the IT city, the I.T. Baby


Pediatrician’s great, after-hours, not so much

Not this again
What a baby at midnight in a hospital might look like

I’d had my run in with the after-hours physician for our pediatrician before when they told my wife that there was no way my child had received the flu vaccine twelve hours prior as they were completely out of it.

This left us spending the night looking up every possible side effect of any vaccine that could have possibly caused the reaction we were seeing. We eventually determined it was just hands foot and mouth disease. A call to the pediatrician’s office during business hours verified that the night shift was incorrect.

Cut to Saturday night. Aerin goes from having a cold to barking and wheezing. I call the on-call and leave my info, got a call back a few minutes later and fill her in that we’re having some issues again that were close to what happened when Aerin was hospitalized the first time.

She asks me to grab one of three things that Aerin was discharged with from the hospital… but the three things that we were discharged with all were pieces of paper about surveys and to bring baby back in case of an emergency.

She reads off that the discharge notes indicate a nebulizer and two drugs were on the discharge. Nope. The night pediatrician indicates that if it was important enough the write on the discharge notes it’s probably something to worry about.

I say I’ll take her to the hospital and the night nurse says I should probably consider going to an after hours clinic that’s located about eight miles from me since it’ll be at least a five hour ordeal at the hospital and maybe a 30 minute visit at this clinic. It’s 10pm on a Saturday night, I ask if she’s sure this place is open and she says she is.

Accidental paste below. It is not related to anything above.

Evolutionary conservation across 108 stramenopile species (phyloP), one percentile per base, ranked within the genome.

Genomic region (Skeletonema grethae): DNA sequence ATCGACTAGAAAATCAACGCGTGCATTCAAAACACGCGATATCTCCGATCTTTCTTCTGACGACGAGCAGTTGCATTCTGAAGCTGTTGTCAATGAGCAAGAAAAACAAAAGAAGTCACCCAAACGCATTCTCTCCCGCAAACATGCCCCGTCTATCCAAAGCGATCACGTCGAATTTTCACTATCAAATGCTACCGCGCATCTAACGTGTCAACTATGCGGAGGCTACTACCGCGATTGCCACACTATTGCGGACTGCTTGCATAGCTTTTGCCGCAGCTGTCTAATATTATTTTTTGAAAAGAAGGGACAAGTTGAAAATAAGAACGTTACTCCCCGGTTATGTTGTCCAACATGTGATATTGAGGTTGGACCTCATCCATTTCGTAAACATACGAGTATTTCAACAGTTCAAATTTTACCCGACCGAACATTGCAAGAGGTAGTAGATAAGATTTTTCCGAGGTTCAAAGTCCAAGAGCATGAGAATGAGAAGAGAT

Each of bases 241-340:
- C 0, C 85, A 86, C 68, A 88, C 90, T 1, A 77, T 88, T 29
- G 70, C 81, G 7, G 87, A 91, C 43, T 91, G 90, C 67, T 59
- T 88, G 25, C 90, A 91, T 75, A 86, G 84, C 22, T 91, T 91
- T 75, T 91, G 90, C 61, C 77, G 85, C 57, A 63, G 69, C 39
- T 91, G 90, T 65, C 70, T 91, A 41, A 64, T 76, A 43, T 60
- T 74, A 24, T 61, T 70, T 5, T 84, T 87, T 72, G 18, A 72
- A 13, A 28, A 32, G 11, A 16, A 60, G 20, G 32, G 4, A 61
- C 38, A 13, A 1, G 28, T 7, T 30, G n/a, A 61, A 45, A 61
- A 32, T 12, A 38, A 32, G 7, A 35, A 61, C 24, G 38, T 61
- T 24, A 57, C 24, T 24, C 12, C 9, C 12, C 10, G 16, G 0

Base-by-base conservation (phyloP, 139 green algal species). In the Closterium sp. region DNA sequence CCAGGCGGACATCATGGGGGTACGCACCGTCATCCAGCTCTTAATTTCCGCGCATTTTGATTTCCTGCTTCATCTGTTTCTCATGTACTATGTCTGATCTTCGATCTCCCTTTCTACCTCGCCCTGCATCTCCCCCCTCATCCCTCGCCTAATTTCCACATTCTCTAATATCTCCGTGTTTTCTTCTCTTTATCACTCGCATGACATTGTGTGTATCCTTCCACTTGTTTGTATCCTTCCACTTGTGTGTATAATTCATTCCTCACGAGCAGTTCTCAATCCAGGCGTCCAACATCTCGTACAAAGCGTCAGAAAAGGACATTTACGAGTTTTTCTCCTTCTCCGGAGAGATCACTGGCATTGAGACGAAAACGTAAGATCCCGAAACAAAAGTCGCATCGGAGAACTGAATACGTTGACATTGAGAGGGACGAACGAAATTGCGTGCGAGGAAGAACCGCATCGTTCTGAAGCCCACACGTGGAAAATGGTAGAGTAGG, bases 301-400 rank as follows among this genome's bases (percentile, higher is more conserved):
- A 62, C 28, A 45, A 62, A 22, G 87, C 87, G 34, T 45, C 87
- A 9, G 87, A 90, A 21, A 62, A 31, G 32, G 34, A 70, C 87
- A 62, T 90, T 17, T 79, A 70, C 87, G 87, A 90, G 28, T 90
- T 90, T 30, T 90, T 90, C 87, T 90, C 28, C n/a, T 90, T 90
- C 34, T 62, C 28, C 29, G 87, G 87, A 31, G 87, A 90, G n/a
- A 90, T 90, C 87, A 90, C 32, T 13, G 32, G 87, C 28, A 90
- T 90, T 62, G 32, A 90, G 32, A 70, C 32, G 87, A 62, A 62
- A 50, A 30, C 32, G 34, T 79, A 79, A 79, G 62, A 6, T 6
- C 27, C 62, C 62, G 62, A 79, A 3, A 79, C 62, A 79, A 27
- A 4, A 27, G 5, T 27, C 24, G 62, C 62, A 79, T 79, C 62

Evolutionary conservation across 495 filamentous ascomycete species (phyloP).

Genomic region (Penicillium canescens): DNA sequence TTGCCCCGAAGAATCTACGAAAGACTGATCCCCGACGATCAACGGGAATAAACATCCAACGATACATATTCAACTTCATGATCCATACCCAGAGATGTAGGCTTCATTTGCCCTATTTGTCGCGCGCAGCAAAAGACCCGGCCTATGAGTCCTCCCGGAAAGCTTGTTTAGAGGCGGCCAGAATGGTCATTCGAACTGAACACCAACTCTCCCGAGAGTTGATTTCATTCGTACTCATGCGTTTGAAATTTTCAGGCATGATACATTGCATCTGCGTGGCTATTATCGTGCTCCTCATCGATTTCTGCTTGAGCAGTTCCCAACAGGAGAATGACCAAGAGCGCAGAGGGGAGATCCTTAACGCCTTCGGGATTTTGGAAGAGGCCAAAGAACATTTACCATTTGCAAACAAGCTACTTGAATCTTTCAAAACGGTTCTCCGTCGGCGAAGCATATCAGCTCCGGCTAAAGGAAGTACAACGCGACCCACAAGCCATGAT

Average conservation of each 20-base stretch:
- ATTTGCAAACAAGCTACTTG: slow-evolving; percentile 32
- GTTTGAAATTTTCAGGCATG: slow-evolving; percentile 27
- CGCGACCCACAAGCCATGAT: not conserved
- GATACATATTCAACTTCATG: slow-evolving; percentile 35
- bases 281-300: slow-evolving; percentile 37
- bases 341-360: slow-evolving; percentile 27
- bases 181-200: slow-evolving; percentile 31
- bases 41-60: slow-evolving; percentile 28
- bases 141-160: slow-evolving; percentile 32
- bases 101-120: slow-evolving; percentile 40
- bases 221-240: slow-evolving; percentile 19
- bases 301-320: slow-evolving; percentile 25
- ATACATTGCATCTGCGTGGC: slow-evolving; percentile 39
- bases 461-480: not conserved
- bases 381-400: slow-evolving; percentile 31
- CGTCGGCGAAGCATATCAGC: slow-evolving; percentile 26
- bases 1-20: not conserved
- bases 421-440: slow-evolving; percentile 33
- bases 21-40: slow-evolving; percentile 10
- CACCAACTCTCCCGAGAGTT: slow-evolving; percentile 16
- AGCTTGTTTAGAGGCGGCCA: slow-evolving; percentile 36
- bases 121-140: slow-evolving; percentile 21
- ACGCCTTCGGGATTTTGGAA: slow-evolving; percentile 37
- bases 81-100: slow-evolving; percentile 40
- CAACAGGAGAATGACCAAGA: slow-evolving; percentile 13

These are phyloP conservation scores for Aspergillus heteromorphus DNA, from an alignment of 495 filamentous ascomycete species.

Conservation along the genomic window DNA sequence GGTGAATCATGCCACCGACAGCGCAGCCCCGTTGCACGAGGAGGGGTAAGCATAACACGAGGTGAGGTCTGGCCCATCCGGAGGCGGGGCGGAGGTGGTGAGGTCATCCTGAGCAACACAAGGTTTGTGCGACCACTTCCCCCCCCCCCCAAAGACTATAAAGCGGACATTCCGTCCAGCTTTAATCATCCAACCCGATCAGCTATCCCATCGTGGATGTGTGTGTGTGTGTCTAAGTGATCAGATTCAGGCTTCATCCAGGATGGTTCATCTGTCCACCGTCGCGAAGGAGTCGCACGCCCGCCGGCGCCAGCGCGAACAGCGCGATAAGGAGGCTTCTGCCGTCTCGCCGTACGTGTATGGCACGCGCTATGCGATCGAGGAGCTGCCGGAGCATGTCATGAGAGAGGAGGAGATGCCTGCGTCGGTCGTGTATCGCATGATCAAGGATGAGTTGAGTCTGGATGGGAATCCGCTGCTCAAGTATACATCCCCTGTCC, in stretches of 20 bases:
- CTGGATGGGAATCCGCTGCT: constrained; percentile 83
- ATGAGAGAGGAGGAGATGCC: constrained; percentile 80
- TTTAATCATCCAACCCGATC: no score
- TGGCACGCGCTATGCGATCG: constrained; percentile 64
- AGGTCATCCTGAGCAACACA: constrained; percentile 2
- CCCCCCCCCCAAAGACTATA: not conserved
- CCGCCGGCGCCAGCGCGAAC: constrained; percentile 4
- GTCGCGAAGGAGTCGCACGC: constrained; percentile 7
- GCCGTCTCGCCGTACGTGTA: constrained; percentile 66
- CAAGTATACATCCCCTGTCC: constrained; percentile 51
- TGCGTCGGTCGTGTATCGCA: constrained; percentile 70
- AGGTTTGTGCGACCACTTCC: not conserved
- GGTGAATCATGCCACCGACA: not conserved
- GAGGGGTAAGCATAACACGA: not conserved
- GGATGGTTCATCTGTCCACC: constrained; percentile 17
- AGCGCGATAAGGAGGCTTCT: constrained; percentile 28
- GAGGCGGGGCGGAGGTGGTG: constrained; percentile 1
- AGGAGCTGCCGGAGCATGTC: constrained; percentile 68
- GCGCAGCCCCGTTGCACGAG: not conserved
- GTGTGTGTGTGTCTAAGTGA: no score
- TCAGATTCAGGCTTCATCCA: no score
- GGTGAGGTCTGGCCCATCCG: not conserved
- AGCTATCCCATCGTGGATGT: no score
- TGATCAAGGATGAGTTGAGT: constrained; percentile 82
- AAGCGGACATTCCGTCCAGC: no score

Kim stayed home with Maggie as it seemed like having an exhausted toddler in tow was probably not going to help, and going against my sense of “you’re full of it,” I head to the (no name here because they didn’t do anything wrong,) After-Hours Pediatrician’s clinic. The elevator is out so I jog up a flight of stairs at full tilt because baby is wheezing, but sleeping, and I want to get there.

It’s closed. The elevator wasn’t working because, it’s closed. The hours are clearly posted on their second floor door. It’s not a 24-hour clinic, even googling them says it’s a couple of hours after work hours. The assurances of the night pediatrician who said she was certain, wrong. Standing there sweating and wheezing with a wheezing baby in the middle of the night.

I got to the hospital (10+ miles of bad, and drunk drivers on a Saturday night,) and at this point was running. Showed up on the wrong floor, ran down some stairs, out a door, found a campus cop who directed me to where pediatric emergency was. Was in somewhat of panic mode at this point as it was getting worse and I just wasted another 30 minutes because of the night pediatrician’s mistake.